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Soviet veterans recall their youth in NE China

Updated: 2021-05-15 09:20 ( China Daily )
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"As I ate bread and salt provided by the Chinese people in those days ... now my home will always be open to the Chinese people," said Khomidzhon Uzganov, a 96-year-old Soviet Red Army veteran, repeatedly uttering the only Chinese words he remembered of "thank you".

May 9 this year marks the 76th anniversary of the end of the World War II. In a recent interview with Xinhua, Soviet Red Army veterans recalled their experiences during the anti-Japanese war in China.

On August 8, 1945, the Soviet Union declared war on Japan. The next day, 1.5 million Soviet Red Army soldiers launched an attack on the Japanese Kwantung Army stationed in China's northeast region.

Risking their lives, they fought side by side with the Chinese soldiers and civilians in Harbin, Shenyang, Lushun and other cities, and made contribution to the victory in the War of Resistance Against Japanese Aggression (1931-45).

Uzganov is in good health and full of energy. He has a family of five generations and enjoys a happy life in Uzbekistan's eastern Fergana region. In 1942, 17-year-old Uzganov left his home village with his comrades after a short military training for the Battle of Stalingrad.

After the Soviet Union won the Great Patriotic War, Uzganov and his comrades traveled by train from the European frontline to the Far East. His tank regiment pressed into China's northeast provinces.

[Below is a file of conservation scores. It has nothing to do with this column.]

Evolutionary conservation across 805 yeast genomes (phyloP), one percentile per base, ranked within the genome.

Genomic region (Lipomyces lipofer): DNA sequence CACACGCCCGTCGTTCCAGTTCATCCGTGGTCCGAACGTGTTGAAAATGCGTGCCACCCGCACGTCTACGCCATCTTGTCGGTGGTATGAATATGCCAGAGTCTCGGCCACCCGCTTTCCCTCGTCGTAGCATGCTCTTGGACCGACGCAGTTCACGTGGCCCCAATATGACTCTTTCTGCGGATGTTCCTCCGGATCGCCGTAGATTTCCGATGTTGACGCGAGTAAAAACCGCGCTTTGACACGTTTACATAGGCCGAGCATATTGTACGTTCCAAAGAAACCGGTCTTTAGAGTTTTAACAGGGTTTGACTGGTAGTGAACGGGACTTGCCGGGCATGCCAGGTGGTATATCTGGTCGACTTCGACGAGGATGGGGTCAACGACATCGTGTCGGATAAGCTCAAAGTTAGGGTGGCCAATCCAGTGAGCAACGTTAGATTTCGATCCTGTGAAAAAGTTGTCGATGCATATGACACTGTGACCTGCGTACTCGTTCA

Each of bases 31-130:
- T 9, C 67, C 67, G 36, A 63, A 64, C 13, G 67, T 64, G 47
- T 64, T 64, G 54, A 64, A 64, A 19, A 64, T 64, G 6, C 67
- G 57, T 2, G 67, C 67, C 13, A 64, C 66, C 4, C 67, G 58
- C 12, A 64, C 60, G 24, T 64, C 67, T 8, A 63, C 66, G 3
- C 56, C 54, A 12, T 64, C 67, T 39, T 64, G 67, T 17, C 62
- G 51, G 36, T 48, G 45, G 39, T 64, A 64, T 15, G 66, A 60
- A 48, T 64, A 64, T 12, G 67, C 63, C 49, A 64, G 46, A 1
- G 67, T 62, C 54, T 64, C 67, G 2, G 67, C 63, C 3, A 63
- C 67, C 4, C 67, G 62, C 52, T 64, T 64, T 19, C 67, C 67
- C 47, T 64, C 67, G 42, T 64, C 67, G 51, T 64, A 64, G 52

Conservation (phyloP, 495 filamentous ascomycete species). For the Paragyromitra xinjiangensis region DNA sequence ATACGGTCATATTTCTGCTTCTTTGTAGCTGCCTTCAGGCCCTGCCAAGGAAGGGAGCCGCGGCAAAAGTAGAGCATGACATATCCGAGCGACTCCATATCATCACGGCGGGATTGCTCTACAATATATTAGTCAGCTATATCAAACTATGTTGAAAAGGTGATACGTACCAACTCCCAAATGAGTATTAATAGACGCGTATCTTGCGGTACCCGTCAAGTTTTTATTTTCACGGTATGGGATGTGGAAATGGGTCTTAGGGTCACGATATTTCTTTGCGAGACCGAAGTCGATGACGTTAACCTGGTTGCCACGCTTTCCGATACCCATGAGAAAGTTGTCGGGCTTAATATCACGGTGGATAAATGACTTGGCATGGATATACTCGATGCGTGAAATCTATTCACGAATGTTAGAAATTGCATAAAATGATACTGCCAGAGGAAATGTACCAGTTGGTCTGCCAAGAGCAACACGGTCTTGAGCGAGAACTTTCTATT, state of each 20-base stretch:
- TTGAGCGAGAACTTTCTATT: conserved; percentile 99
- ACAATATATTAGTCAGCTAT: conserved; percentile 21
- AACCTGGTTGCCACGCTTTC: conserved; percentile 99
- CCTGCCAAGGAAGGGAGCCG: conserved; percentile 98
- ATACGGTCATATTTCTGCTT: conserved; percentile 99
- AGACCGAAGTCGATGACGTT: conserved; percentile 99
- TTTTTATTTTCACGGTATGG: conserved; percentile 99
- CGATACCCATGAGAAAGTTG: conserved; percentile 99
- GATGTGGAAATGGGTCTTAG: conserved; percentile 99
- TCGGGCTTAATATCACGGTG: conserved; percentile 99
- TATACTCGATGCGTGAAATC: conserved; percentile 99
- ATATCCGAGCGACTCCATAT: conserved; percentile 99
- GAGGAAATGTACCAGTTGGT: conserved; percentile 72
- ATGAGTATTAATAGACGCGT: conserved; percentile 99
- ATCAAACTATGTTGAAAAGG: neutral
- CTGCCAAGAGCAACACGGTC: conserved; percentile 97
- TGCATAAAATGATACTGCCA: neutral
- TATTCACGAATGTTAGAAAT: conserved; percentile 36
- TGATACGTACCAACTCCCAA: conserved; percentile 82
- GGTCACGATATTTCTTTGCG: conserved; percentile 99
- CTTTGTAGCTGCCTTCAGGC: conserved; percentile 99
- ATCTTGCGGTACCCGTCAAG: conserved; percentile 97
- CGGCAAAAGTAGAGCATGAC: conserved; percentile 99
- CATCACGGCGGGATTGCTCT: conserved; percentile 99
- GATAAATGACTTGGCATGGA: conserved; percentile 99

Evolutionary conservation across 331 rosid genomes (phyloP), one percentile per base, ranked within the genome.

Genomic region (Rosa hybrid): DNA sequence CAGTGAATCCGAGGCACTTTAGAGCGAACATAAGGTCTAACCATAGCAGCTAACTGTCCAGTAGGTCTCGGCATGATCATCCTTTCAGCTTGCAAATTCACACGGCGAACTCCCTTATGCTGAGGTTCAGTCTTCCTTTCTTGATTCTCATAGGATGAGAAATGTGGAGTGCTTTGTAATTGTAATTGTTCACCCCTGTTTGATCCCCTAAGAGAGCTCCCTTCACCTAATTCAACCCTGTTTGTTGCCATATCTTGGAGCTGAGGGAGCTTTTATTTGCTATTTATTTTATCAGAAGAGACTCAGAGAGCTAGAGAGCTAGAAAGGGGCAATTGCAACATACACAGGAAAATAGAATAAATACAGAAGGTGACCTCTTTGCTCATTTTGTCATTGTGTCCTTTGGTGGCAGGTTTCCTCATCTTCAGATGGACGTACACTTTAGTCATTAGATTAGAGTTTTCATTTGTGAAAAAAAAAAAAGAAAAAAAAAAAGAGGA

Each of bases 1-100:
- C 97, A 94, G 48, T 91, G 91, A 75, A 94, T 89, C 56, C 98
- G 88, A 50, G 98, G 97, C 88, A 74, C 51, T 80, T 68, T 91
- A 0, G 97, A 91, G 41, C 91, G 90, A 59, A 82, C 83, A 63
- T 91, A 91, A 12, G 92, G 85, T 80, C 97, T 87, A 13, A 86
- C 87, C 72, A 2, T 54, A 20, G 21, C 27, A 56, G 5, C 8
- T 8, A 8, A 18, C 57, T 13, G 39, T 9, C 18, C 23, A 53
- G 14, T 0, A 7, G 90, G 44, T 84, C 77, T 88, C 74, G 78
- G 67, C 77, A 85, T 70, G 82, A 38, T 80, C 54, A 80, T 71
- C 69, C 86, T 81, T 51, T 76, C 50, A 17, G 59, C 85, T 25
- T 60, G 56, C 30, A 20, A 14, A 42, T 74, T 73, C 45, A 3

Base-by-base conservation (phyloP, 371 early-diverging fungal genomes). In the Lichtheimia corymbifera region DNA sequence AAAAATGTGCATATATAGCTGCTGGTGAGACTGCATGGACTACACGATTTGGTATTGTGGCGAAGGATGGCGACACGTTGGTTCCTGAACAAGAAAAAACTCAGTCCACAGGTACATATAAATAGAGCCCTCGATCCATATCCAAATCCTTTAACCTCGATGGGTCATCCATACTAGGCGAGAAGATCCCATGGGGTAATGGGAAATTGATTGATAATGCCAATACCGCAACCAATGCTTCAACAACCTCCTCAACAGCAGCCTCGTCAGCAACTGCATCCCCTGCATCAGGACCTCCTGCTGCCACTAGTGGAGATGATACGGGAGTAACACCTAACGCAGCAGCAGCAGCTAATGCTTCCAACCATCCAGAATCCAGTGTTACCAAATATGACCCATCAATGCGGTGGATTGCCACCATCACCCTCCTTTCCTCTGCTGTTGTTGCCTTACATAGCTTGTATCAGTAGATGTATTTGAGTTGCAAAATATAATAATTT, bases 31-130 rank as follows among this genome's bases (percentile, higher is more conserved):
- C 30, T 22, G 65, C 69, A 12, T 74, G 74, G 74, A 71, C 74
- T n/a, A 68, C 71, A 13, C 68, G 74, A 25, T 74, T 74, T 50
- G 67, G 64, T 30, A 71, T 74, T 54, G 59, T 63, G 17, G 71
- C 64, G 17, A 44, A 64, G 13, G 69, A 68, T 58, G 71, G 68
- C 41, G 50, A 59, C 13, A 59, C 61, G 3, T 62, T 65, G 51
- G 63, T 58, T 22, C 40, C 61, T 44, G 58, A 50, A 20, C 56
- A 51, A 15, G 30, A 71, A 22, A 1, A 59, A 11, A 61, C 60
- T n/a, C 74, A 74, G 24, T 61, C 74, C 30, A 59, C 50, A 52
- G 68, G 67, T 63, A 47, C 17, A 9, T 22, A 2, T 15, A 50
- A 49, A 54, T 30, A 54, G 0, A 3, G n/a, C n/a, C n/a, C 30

"When we were crossing the Greater Khingan Range, some soldiers died after drinking the well water the Japanese had poisoned, so others had to drink the miserable amount of water in the radiators of tanks and vehicles to survive," recalled Uzganov, tears streaming down his wrinkled face.

Following fierce and intense battles, the Soviet Red Army and the Chinese army defeated the Japanese invaders. Uzganov's regiment liberated Lyushun. After the war, the veteran stayed in Dalian and engaged in the construction of roads and residential buildings. Soviet soldiers often tried Chinese delicacies and communicated with the locals. In 1949, he returned to his home village.

Tears welled up in Uzganov's eyes as he recalled the hardships of war and warm friendship with the Chinese people."Look! This photo was taken after the liberation of Lvshun from the Japanese army. I was in my early twenties then," he said, showing the only photo that reminds him of the days in China.

History serves as a mirror. "The war is cruel," Uzganov said, "and the victory was hard won. I hope history will not repeat itself and people across the world will cherish peace."

"I hope I will have the opportunity to return to the places where my flaming youth had been witnessed in the battles," he said.

During the WWII, nearly 2 million people in Uzbekistan took up arms and rushed to the anti-fascism battlefield. More than 500,000 people died and more than 150,000 went missing in the war.

The veteran said his mind was full of memories about China. After receiving military training, he was sent to the frontline in the Far East.

At the time, he served in railway troops, working in the logistic services on the Soviet-Chinese border and providing frontline soldiers with military equipment, clothing and food. "The Chinese people worked with Soviet soldiers. They helped us a lot," recalled Abdurasulov.

In Harbin, he witnessed the brutal crimes of the Japanese invaders."Our friendship with the Chinese people stood the test of time, especially during the anti-Japanese war. Today all of us should safeguard what we have achieved in the WWII," said Abdurasulov.

After the war, he returned to his home village and worked as a teacher at a middle school. To commemorate the 46 deceased comrades-in-arms from his village, Abdurasulov built a cemetery of martyrs for them. Although the WWII is over, it has not been forgotten and should be remembered by more young people, he said.


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